But this seems not always to be true. A third experiment took our initial profiles, and we changed the text of politician A. Instead of having sold his company, the text read ‘which he continues to run, arguing that this keeps him in touch with the world outside Westminster’. And, again, we altered the income levels, from no mention of money, to £10k, and then to £50k. This time, the effect was non-existent. Politician B’s lead varied from six to 10 points, never statistically significantly different from the base-line. The additional income did not make him more popular, but it appears to have done no harm.

And finally, we tested for the effect of directorships gained since becoming an MP. Again, we split a survey, and randomly added the following text to the profile of politician A:

Since becoming an MP he has become a non-executive director of a company who pay him £10,000 per year. He argues that this keeps him in touch with the world outside Westminster.

Without that text, in our baseline survey B had led A by seven points. Adding that text to A’s profile, extended that lead to 34 points. In other words, it made a difference of 27 points. When we changed the amount to £50,000 we produced a lead of 29 points, a difference of 22 points. This is a much larger effect than we found for any of the GP, lawyer, or accountant experiments. In other words, the public reacted with much more hostility to income gained since becoming an MP than they did from income from pre-existing occupations. But with directorships the sum of money didn’t especially matter. The politician who earned £50k from directorships was no less popular than the one who earned £10k. If anything, on the raw figures they were marginally more popular, although the differences were not statistically significant. It basically didn’t matter whether they earned £10,000 or £50,000. Both were equally unpopular.

We found the sums of money involved did matter, however, if both earned money from directorships. In our final experiment, we first added £50k in directorships to profile A and £10k to B; and then we swapped the sums around. When A trousered £50k from directorships, and B just 10k, B led A by 32 points, which is a deviation from the baseline of 25 points. The other way round, and A led B by 20 points, a deviation from the baseline of 27 points. We also found, once both candidates earned money from directorships that the percentage of respondents selecting ‘Neither’ increased to at least 30% of respondents, higher than in any of the other experiment.

If the aim of any income cap is to make politicians more popular, then we need to realise that the issue for the public is not just the sums of money involved but both the sums and the source. Continue to earn £50k from a company that you had set up before becoming an MP, and the public do not especially seem to mind. But earn even £10k from continuing your profession as a lawyer or a GP, they do. They object even more to directorships – the spoils of electoral war for some MPs – but again the sum doesn’t hugely matter; £10k earned from directorships is worse than £50k earned from pre-existing occupations. But in terms of just the sums: for a backbench MP £10,000 would be below the proposed 15% cap. In other words, it won’t do much good.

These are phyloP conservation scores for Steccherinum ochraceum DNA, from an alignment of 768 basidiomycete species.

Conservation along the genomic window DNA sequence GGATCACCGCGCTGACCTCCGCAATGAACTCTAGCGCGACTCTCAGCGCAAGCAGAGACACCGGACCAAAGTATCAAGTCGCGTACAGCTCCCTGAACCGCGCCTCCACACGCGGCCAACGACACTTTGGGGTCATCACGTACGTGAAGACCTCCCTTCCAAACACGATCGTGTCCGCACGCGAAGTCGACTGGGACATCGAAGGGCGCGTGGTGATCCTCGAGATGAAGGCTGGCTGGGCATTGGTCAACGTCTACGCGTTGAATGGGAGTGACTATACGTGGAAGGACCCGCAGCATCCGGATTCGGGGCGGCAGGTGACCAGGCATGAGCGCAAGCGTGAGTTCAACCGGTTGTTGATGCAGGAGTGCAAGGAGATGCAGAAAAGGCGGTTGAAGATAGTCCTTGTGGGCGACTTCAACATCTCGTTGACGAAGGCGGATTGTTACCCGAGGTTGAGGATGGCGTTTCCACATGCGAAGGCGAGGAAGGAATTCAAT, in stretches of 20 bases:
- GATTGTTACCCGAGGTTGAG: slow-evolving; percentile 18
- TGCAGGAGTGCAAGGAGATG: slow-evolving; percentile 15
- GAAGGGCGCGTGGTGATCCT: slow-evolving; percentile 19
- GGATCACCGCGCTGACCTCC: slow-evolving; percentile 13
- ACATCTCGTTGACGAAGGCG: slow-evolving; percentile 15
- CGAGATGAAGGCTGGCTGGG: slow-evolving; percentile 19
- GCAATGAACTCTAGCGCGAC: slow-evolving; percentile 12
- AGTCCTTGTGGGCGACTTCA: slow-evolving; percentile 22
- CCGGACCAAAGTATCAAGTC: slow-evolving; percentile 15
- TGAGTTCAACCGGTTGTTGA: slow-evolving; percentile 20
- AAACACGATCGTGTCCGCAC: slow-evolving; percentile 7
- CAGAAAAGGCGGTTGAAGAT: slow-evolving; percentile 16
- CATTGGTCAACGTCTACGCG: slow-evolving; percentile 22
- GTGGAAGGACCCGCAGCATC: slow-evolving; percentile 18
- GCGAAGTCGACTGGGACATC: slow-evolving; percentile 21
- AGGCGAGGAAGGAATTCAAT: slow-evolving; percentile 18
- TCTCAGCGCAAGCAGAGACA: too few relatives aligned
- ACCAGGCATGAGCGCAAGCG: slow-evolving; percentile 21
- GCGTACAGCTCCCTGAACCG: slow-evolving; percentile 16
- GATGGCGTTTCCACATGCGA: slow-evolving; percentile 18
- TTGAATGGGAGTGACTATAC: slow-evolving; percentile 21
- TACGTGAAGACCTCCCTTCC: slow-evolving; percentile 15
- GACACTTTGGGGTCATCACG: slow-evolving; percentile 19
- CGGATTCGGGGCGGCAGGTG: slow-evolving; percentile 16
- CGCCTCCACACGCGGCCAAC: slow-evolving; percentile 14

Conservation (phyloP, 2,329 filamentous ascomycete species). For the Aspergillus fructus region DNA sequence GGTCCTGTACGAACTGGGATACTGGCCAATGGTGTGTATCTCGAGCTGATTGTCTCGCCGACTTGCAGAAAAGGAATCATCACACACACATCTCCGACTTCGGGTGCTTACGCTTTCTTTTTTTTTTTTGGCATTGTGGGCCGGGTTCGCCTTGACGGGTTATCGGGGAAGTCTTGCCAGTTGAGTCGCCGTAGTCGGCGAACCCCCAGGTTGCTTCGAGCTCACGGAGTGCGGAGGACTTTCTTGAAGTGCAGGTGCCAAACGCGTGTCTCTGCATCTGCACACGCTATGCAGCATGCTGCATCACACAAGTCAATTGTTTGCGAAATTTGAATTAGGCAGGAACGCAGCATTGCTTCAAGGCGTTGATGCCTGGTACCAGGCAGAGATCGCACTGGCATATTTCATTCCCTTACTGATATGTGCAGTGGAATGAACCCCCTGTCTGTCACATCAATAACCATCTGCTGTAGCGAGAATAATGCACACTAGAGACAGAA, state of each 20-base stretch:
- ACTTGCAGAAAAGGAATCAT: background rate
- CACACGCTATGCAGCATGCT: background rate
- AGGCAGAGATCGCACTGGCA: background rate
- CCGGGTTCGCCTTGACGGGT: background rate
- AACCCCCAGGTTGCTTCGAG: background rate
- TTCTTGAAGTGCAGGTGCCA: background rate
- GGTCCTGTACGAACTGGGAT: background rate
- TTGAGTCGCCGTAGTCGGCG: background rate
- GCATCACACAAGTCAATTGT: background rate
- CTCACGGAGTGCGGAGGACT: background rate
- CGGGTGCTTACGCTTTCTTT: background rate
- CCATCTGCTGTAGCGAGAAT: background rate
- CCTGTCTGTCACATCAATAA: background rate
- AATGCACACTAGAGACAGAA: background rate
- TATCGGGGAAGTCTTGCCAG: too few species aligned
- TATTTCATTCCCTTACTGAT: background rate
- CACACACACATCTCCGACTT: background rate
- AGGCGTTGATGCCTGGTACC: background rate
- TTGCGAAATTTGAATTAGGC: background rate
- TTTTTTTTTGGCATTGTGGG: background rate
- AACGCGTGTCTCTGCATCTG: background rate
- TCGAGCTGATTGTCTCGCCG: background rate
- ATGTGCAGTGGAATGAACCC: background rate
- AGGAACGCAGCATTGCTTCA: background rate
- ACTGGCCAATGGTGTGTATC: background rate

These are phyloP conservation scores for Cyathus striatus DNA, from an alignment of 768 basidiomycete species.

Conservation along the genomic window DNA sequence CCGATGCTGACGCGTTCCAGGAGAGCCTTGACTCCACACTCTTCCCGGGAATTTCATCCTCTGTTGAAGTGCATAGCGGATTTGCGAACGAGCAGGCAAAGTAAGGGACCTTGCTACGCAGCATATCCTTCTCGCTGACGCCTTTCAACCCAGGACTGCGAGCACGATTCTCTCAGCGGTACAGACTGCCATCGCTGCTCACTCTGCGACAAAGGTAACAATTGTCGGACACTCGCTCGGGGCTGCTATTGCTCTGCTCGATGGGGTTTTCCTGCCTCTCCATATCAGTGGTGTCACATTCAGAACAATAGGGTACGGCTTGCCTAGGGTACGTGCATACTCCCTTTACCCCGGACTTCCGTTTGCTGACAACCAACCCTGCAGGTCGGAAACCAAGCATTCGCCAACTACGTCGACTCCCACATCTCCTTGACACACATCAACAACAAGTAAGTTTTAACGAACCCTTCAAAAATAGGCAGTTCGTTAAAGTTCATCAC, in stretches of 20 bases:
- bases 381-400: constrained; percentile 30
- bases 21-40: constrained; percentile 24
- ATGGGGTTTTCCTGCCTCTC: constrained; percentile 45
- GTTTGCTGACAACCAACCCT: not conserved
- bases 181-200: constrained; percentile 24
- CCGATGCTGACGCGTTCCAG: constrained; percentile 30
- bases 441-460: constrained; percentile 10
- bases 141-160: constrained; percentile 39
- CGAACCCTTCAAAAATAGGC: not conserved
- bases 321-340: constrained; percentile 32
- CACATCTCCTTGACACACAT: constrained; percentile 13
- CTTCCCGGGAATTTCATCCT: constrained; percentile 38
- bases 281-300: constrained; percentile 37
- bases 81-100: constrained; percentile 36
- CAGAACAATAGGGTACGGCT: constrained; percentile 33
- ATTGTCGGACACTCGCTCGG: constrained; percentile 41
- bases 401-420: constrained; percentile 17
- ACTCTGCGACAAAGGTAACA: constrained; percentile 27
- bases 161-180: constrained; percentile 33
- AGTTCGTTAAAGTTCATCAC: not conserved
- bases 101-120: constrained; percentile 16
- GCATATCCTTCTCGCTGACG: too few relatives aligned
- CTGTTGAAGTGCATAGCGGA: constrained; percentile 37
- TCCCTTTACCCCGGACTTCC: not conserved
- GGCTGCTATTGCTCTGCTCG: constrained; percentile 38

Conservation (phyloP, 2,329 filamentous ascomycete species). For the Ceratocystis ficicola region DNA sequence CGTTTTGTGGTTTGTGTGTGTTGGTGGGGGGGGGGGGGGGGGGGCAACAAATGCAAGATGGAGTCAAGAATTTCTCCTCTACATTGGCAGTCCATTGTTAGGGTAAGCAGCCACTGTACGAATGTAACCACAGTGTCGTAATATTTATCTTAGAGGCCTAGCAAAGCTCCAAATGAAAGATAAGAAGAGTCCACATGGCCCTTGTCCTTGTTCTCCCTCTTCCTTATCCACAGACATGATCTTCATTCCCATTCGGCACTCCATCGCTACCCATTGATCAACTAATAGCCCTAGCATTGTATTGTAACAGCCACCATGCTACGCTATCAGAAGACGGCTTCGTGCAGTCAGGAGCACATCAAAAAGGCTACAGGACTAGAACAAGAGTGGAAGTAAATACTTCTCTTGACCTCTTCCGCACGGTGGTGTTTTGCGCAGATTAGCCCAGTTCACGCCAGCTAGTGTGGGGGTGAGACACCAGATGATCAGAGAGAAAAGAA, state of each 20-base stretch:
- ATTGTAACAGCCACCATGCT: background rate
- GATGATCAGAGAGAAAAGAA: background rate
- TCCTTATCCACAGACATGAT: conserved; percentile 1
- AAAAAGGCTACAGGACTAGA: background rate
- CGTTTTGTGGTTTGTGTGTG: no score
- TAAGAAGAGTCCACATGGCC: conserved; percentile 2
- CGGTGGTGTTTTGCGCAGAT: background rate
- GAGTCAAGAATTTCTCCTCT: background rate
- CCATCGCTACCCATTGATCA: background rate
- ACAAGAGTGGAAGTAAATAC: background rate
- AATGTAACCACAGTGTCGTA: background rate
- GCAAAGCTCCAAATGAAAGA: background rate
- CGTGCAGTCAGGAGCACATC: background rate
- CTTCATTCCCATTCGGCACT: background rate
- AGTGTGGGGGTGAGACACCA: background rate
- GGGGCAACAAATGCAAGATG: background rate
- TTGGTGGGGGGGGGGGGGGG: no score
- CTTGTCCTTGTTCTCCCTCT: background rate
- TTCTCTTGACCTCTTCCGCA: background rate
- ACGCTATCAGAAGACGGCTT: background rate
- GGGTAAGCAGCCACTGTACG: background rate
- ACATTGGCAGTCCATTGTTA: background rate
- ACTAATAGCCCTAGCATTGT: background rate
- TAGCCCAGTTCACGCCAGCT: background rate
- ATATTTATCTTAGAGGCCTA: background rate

Rosie Campbell and Philip Cowley

We ran questions with YouGov over five days, between 15-19 July 2013.  In total, we tested 15 variants of the profiles.  Each survey was weighted according to YouGov’s standard weighting. 

MPs and Twitter: what are MPs tweeting about?

Image by Shawn Campbell

Image by Shawn Campbell

For my final year dissertation I chose to look at what use MPs’ are making of social media. Focussing on their use of Twitter, I set out to answer two questions: which MPs are tweeting and what are they using it for?

To answer the second question I took a random sample of 40 MPs from those who tweet, and then coded their 200 most recent tweets. There were three areas looked at: the content of the tweets (what issues they were on: international, national, constituency or non-political), the purpose of the tweets (were they promoting themselves or their party, explaining their position or something else) and the type of tweet (were they simply posting their thoughts, saying what they were doing or taking the time to respond and communicate with people).

Majority International National Constituency Personal/Non-Political N
0 to 5% 4.2 57.5 30.9 7.4 1400
5% to 10% 6.9 53.8 27.8 11.5 1928
10% to 20% 2.6 39.1 36 22.3 2077
20% to 30% 4.2 55 26.2 14.6 1509
30%+ 1.3 64 20 14.7 400

Tweet content by majority (% of total tweets)

64% of the tweets sampled were on national issues, by far the most common topic. The second most common topic was MPs’ constituencies at 20%, whilst non-political tweets accounted for 14.7% and ones on international issues just 1.3%. Unsurprisingly a recurring topic is the economy, with MPs regularly attacking the opposing parties. Often Twitter simply appeared to act as an echo chamber, with MPs repeating what was being said by their party in the news or in the House of Commons.